Why is Coordinated Care the Best Approach for Preventing and Managing Chronic Diseases?
The prevalence of chronic conditions such as heart disease, diabetes, cancer, depression, and others in the United States is striking. Sixty percent of Americans have one chronic condition, and 40% have two or more, according to the Centers for Disease Control and Prevention. High blood pressure affects nearly half of U.S. adults, but only about 1 in 4 of them have the condition under control, increasing the risk of heart attack and stroke for those who don’t.
Then there’s the financial toll of chronic disease, which affects us all. People with chronic conditions make up 90% of the $4.1 trillion in annual U.S. health care spending.1 Median health care costs for employers rose 8.2% from 2020 to 2021 alone, and the increase was driven primarily by heart disease, cancer, and musculoskeletal conditions.2 Higher employer health costs are often absorbed by employees in the form of higher monthly premiums and/or deductibles.
A better way to treat chronic disease
Part of the difficulty in treating chronic disease is the way traditional health care systems are organized. It can be confusing to patients, who often must manage their own care, to figure out what exams or screenings they need, when they need them, and where to get them. This makes prevention more difficult. It can also hinder early intervention when diseases are easier to treat. Early detection and intervention are critical factors in cancer survival rates, for instance.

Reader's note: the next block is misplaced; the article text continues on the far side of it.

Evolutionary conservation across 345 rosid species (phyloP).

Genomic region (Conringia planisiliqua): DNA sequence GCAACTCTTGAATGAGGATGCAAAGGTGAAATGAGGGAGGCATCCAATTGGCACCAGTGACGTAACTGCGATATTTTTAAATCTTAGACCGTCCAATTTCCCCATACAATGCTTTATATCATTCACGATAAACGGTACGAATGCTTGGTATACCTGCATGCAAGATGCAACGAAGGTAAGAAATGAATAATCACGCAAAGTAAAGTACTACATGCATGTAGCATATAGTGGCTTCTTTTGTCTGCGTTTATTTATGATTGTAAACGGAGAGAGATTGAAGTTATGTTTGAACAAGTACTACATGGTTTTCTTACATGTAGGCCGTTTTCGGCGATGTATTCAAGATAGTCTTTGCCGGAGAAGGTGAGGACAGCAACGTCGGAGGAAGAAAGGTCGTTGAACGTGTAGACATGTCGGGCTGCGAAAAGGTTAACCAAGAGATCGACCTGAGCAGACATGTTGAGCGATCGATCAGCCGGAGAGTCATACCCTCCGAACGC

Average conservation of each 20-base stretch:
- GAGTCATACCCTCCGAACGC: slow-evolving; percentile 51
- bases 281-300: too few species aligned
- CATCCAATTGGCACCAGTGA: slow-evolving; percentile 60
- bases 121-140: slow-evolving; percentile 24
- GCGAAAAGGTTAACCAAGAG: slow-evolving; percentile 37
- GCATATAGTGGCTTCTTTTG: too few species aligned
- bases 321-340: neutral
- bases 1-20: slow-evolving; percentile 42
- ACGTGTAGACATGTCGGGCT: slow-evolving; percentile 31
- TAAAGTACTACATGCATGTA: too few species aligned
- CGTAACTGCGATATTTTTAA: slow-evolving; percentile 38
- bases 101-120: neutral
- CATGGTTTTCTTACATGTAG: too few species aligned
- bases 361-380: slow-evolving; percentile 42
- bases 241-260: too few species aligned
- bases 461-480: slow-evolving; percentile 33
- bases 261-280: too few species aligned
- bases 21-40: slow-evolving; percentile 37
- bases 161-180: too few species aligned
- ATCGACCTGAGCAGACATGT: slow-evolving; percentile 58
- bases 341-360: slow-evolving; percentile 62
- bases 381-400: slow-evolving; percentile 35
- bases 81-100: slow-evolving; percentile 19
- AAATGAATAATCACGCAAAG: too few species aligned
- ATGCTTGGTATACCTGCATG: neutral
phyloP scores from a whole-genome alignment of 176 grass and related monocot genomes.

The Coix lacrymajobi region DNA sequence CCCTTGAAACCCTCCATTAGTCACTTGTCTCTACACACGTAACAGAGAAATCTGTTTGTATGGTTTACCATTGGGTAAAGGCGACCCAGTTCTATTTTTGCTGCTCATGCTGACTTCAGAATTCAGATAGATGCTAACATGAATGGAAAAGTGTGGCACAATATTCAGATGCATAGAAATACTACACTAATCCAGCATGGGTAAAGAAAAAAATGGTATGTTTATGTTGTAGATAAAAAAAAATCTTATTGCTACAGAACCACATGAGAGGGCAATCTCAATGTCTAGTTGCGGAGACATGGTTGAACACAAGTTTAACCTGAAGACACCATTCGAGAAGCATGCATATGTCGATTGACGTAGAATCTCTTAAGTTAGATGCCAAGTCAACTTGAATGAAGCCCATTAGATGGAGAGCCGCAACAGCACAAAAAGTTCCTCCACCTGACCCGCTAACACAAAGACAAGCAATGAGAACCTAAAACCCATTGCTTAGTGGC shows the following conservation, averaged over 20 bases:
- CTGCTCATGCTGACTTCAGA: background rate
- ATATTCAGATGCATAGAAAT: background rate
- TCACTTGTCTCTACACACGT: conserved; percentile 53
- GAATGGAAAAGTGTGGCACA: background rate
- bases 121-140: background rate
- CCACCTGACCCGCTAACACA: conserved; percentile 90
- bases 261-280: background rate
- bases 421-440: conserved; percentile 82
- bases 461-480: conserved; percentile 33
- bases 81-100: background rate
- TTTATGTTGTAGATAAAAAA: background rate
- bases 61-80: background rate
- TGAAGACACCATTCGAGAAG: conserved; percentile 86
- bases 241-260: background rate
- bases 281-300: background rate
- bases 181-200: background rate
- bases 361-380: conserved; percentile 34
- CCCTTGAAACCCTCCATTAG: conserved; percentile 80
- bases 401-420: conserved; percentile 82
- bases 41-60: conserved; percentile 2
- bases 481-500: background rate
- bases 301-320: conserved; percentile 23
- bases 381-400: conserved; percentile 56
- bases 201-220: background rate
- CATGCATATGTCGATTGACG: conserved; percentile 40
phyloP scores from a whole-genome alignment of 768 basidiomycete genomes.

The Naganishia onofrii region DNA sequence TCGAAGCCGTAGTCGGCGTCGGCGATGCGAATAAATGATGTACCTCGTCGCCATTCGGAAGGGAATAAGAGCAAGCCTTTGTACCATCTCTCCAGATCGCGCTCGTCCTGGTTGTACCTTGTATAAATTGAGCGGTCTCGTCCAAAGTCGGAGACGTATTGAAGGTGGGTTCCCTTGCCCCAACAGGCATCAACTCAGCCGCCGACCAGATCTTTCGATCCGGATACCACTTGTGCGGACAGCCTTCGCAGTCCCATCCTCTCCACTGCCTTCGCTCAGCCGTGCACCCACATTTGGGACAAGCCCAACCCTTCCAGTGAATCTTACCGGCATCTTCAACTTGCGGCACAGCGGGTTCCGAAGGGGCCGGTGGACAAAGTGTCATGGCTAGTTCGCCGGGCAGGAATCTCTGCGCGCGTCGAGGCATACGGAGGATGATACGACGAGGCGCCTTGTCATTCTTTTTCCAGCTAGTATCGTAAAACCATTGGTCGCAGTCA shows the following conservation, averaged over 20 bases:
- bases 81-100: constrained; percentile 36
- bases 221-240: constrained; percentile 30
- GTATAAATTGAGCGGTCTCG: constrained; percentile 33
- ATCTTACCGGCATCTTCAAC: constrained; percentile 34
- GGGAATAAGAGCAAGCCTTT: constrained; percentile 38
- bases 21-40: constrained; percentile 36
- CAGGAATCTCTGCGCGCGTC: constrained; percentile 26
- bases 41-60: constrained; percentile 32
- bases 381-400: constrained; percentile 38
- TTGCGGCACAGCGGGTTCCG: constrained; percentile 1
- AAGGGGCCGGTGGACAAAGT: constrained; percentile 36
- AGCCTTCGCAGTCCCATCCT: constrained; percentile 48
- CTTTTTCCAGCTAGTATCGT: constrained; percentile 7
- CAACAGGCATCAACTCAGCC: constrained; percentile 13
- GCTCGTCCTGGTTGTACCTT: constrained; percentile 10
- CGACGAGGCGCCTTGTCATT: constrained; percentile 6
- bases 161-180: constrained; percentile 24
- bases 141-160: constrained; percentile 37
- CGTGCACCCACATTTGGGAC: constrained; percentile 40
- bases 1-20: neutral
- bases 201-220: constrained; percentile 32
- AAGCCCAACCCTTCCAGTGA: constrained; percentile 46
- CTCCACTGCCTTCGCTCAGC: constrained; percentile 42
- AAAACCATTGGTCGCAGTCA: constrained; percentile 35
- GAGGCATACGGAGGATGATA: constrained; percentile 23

At Kaiser Permanente, a nonprofit health plan and one of the largest multispecialty medical groups in Colorado, our electronic health record (EHR) is a key tool in preventing and managing chronic disease. All doctors in our medical offices have instant, real-time access to members’ health records. The doctors use the system to coordinate care across medical specialties and locations, which is important because multiple doctors are often involved in managing members who have chronic diseases.
What coordinated care looks like
Here’s an example of what that care coordination might look like. A Kaiser Permanente member with diabetes and high cholesterol sees their primary care provider for a wrist injury. The clinical staff person rooming the member offers to provide any needed immunizations and reminds the member to stop by the in-office lab if they are due for blood work to monitor their diabetes and cholesterol. Monitoring chronic conditions is simply a part of routine care at any visit to a Kaiser Permanente medical office, thanks to timely reminders in the EHR.
Next, the primary care doctor evaluates the member’s wrist and orders X-rays — again, something that can be completed without leaving the building at nearly all Kaiser Permanente medical offices. After getting the images back, the doctor sends a message to an orthopedic specialist through the EHR describing the nature of the injury. The orthopedic specialist views X-ray in the EHR and promptly advises the primary care doctor on the next steps for the member. All of this occurs during a single appointment for the member.